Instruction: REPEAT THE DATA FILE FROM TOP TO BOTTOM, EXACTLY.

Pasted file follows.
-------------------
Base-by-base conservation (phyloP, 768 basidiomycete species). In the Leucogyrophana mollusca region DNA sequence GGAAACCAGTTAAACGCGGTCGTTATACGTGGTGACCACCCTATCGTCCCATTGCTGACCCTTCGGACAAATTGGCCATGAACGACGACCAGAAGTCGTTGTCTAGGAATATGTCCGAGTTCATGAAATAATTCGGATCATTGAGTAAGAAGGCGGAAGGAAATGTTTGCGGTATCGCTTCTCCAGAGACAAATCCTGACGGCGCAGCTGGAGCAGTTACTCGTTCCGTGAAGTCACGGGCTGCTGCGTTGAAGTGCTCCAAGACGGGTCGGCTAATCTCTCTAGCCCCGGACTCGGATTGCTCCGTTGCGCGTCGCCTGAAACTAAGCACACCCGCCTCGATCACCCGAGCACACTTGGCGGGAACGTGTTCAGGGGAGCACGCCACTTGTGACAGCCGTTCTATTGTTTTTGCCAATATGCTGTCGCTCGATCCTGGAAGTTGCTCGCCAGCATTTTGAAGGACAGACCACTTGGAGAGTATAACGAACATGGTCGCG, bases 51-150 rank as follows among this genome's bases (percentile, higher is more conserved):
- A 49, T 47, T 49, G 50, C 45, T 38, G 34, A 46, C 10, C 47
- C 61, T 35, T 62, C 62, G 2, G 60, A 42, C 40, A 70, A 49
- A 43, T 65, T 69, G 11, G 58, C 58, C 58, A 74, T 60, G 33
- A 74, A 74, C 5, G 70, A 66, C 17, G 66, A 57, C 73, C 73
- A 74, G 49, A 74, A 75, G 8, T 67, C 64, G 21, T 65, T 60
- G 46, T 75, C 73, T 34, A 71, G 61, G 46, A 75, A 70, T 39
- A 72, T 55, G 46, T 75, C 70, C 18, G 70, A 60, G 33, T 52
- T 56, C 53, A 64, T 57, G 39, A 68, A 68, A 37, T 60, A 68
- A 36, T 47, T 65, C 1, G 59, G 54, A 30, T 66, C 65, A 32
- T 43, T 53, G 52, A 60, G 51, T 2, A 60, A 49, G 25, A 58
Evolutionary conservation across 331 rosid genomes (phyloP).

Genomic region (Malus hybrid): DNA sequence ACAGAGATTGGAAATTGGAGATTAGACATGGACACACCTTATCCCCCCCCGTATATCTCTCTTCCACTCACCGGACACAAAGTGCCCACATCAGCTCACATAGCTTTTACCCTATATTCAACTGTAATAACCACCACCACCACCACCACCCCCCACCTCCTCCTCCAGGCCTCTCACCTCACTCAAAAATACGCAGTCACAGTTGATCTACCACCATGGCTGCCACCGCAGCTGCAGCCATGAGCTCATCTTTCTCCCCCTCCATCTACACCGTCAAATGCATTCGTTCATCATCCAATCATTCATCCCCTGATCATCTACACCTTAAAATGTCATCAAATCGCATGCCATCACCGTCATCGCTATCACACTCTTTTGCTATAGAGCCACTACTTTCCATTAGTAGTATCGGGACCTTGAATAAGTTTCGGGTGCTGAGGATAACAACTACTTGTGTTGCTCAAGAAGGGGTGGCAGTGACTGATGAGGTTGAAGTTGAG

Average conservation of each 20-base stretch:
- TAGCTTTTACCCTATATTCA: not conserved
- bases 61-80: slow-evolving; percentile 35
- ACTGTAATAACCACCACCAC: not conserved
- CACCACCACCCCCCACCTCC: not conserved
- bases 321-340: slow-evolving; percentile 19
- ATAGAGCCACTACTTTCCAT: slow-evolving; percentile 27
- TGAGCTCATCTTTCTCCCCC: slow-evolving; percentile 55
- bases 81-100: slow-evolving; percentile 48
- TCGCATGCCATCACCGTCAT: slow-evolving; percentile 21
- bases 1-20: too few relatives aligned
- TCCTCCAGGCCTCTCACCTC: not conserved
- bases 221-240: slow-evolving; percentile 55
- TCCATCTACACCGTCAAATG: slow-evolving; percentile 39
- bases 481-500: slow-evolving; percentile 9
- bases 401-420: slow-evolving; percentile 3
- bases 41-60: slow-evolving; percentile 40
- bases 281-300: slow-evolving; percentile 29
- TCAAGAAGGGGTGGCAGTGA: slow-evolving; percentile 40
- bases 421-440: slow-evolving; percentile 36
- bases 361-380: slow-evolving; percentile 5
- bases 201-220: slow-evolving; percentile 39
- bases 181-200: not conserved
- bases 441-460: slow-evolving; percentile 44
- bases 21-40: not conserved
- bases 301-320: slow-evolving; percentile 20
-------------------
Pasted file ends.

Base-by-base conservation (phyloP, 768 basidiomycete species). In the Leucogyrophana mollusca region DNA sequence GGAAACCAGTTAAACGCGGTCGTTATACGTGGTGACCACCCTATCGTCCCATTGCTGACCCTTCGGACAAATTGGCCATGAACGACGACCAGAAGTCGTTGTCTAGGAATATGTCCGAGTTCATGAAATAATTCGGATCATTGAGTAAGAAGGCGGAAGGAAATGTTTGCGGTATCGCTTCTCCAGAGACAAATCCTGACGGCGCAGCTGGAGCAGTTACTCGTTCCGTGAAGTCACGGGCTGCTGCGTTGAAGTGCTCCAAGACGGGTCGGCTAATCTCTCTAGCCCCGGACTCGGATTGCTCCGTTGCGCGTCGCCTGAAACTAAGCACACCCGCCTCGATCACCCGAGCACACTTGGCGGGAACGTGTTCAGGGGAGCACGCCACTTGTGACAGCCGTTCTATTGTTTTTGCCAATATGCTGTCGCTCGATCCTGGAAGTTGCTCGCCAGCATTTTGAAGGACAGACCACTTGGAGAGTATAACGAACATGGTCGCG, bases 51-150 rank as follows among this genome's bases (percentile, higher is more conserved):
- A 49, T 47, T 49, G 50, C 45, T 38, G 34, A 46, C 10, C 47
- C 61, T 35, T 62, C 62, G 2, G 60, A 42, C 40, A 70, A 49
- A 43, T 65, T 69, G 11, G 58, C 58, C 58, A 74, T 60, G 33
- A 74, A 74, C 5, G 70, A 66, C 17, G 66, A 57, C 73, C 73
- A 74, G 49, A 74, A 75, G 8, T 67, C 64, G 21, T 65, T 60
- G 46, T 75, C 73, T 34, A 71, G 61, G 46, A 75, A 70, T 39
- A 72, T 55, G 46, T 75, C 70, C 18, G 70, A 60, G 33, T 52
- T 56, C 53, A 64, T 57, G 39, A 68, A 68, A 37, T 60, A 68
- A 36, T 47, T 65, C 1, G 59, G 54, A 30, T 66, C 65, A 32
- T 43, T 53, G 52, A 60, G 51, T 2, A 60, A 49, G 25, A 58
Evolutionary conservation across 331 rosid genomes (phyloP).

Genomic region (Malus hybrid): DNA sequence ACAGAGATTGGAAATTGGAGATTAGACATGGACACACCTTATCCCCCCCCGTATATCTCTCTTCCACTCACCGGACACAAAGTGCCCACATCAGCTCACATAGCTTTTACCCTATATTCAACTGTAATAACCACCACCACCACCACCACCCCCCACCTCCTCCTCCAGGCCTCTCACCTCACTCAAAAATACGCAGTCACAGTTGATCTACCACCATGGCTGCCACCGCAGCTGCAGCCATGAGCTCATCTTTCTCCCCCTCCATCTACACCGTCAAATGCATTCGTTCATCATCCAATCATTCATCCCCTGATCATCTACACCTTAAAATGTCATCAAATCGCATGCCATCACCGTCATCGCTATCACACTCTTTTGCTATAGAGCCACTACTTTCCATTAGTAGTATCGGGACCTTGAATAAGTTTCGGGTGCTGAGGATAACAACTACTTGTGTTGCTCAAGAAGGGGTGGCAGTGACTGATGAGGTTGAAGTTGAG

Average conservation of each 20-base stretch:
- TAGCTTTTACCCTATATTCA: not conserved
- bases 61-80: slow-evolving; percentile 35
- ACTGTAATAACCACCACCAC: not conserved
- CACCACCACCCCCCACCTCC: not conserved
- bases 321-340: slow-evolving; percentile 19
- ATAGAGCCACTACTTTCCAT: slow-evolving; percentile 27
- TGAGCTCATCTTTCTCCCCC: slow-evolving; percentile 55
- bases 81-100: slow-evolving; percentile 48
- TCGCATGCCATCACCGTCAT: slow-evolving; percentile 21
- bases 1-20: too few relatives aligned
- TCCTCCAGGCCTCTCACCTC: not conserved
- bases 221-240: slow-evolving; percentile 55
- TCCATCTACACCGTCAAATG: slow-evolving; percentile 39
- bases 481-500: slow-evolving; percentile 9
- bases 401-420: slow-evolving; percentile 3
- bases 41-60: slow-evolving; percentile 40
- bases 281-300: slow-evolving; percentile 29
- TCAAGAAGGGGTGGCAGTGA: slow-evolving; percentile 40
- bases 421-440: slow-evolving; percentile 36
- bases 361-380: slow-evolving; percentile 5
- bases 201-220: slow-evolving; percentile 39
- bases 181-200: not conserved
- bases 441-460: slow-evolving; percentile 44
- bases 21-40: not conserved
- bases 301-320: slow-evolving; percentile 20